SERVQUAL questionnaire contains 2 sections : an expectations section consisting of 22 statements and a perceptions section consisting of a matching set of company-specific statements ( Zeithaml et al.,1990). Expectations are measured to serve as standards against which perceptions are compared to determine service quality gap. The instrument is applicable across a broad spectrum of services but it can be adapted or supplemented to fit the characteristics or specific research needs of an organisation.
the model has been criticized by a number of academics (Carman 1990; Babakus and Boller 1992; Teas 1994). Criticism was directed at the conceptual and operational base of the model, mostly its validity, reliability, operationalization of expectations, and dimensional structure. However, there is general agreement that servqual items are reliable predictors of overall service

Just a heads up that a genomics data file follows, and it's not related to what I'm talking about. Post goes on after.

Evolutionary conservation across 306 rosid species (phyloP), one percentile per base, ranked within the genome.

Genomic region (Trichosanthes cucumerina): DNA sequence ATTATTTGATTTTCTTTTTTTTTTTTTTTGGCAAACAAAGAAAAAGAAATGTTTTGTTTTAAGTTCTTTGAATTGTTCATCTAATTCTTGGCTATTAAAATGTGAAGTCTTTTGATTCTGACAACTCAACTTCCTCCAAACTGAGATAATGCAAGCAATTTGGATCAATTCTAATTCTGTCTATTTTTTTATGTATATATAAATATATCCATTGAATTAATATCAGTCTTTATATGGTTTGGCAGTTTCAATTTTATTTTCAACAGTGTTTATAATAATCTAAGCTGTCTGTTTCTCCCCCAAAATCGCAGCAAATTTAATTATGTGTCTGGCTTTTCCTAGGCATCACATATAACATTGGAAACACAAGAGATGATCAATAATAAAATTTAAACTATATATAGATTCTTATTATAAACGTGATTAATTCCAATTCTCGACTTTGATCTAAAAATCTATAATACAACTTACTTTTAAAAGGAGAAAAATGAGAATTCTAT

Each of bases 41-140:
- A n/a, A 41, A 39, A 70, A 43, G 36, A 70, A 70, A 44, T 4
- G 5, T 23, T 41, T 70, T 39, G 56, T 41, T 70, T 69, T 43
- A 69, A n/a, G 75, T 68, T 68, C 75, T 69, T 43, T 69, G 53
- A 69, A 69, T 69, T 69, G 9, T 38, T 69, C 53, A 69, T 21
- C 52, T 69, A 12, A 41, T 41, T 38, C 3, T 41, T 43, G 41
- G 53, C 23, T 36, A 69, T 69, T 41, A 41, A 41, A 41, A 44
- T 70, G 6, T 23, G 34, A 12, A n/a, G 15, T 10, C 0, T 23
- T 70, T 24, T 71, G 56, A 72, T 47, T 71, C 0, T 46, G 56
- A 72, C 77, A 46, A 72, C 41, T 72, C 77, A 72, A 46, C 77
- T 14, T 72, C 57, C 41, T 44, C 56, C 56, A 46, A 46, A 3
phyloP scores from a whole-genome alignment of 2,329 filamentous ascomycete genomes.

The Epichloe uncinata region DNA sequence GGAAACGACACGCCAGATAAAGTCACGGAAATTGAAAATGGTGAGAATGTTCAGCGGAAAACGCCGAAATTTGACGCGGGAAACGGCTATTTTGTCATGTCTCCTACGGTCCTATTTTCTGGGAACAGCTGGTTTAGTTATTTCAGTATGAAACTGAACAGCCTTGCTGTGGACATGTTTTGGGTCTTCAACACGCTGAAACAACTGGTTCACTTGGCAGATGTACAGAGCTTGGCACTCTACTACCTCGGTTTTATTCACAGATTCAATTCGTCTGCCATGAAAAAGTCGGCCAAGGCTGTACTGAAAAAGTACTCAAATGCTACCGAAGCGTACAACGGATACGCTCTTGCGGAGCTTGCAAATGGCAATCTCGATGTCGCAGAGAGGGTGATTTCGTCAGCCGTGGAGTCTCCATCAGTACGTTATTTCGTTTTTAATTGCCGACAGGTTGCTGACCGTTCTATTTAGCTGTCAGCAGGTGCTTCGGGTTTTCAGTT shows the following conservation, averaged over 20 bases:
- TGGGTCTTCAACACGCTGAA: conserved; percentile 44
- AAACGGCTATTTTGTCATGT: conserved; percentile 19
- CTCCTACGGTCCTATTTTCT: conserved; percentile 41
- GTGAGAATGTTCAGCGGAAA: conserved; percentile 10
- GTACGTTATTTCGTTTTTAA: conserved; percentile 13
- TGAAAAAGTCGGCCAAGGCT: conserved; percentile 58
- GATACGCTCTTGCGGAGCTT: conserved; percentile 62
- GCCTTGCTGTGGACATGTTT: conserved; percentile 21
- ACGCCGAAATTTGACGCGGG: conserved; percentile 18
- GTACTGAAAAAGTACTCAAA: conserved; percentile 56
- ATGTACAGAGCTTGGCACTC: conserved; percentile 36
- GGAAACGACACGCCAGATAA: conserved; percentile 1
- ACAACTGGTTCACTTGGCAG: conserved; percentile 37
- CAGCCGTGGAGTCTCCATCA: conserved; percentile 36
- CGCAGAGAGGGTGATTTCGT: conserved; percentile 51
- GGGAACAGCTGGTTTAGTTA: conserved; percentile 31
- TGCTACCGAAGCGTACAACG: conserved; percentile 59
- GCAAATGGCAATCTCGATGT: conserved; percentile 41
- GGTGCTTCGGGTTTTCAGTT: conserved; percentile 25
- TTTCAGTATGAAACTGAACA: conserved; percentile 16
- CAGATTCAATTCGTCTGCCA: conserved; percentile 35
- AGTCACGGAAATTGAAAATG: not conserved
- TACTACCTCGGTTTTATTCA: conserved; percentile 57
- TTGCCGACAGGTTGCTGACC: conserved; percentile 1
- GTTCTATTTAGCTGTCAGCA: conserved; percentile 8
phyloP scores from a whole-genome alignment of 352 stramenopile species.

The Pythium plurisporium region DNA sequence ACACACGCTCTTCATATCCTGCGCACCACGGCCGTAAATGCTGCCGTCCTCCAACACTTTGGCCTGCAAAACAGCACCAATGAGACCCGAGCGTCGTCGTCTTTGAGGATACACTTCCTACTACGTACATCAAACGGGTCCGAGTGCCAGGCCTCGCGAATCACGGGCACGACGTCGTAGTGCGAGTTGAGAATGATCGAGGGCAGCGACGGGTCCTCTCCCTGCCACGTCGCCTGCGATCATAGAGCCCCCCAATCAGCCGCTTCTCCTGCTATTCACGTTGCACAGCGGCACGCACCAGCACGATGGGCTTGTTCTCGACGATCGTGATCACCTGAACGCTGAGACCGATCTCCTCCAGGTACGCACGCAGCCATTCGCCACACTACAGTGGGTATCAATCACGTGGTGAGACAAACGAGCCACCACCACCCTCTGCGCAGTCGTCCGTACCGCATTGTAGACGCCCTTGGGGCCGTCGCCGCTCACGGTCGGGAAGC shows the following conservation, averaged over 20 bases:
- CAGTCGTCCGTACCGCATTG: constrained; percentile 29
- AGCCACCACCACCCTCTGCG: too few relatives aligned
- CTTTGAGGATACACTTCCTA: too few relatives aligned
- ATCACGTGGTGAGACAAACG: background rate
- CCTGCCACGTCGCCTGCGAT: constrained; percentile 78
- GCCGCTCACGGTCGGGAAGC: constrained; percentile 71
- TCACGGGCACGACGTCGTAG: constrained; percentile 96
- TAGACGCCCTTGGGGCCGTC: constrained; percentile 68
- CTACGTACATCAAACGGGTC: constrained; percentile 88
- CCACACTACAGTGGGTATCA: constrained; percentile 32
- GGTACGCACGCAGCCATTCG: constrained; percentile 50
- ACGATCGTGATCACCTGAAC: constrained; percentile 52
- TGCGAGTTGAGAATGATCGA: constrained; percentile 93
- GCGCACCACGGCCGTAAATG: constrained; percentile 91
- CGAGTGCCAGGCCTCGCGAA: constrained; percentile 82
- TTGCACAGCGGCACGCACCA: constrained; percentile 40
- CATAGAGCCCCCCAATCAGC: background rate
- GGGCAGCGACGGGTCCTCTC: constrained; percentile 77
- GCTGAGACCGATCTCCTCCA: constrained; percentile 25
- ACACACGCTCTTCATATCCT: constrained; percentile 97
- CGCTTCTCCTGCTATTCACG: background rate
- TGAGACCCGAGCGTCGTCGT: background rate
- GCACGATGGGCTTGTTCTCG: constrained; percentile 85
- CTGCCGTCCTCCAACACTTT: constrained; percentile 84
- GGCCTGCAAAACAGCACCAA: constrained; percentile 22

quality (Khan 2003)
SERVPERF is quite a different approach from SERVQUAL in the sense that it tries to eliminate the expectations /perceptions problems ( Cronin and taylor, 1994 ) . It considers customer satisfaction, rather than service quality , as the sole construct determining purchase intentions . It is a performance-based model that considers service quality to be same as performance and Robledo (2001) confirmed that it is more appropriate for satisfaction measurement of Business` process by customers ( Baggs and Kleiner,1996)
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Importance -Performance Analysis ( IPA)
IPA is a technique used to identify attributes that are considered as important factors to customers. It measures their relative importance associated with a service/product and also indicates the degree of performance ,i.e level of satisfaction (Martilla and james ,1977). As SERVQUAL,IPA support the view that quality is a function of customer perceptions of performance.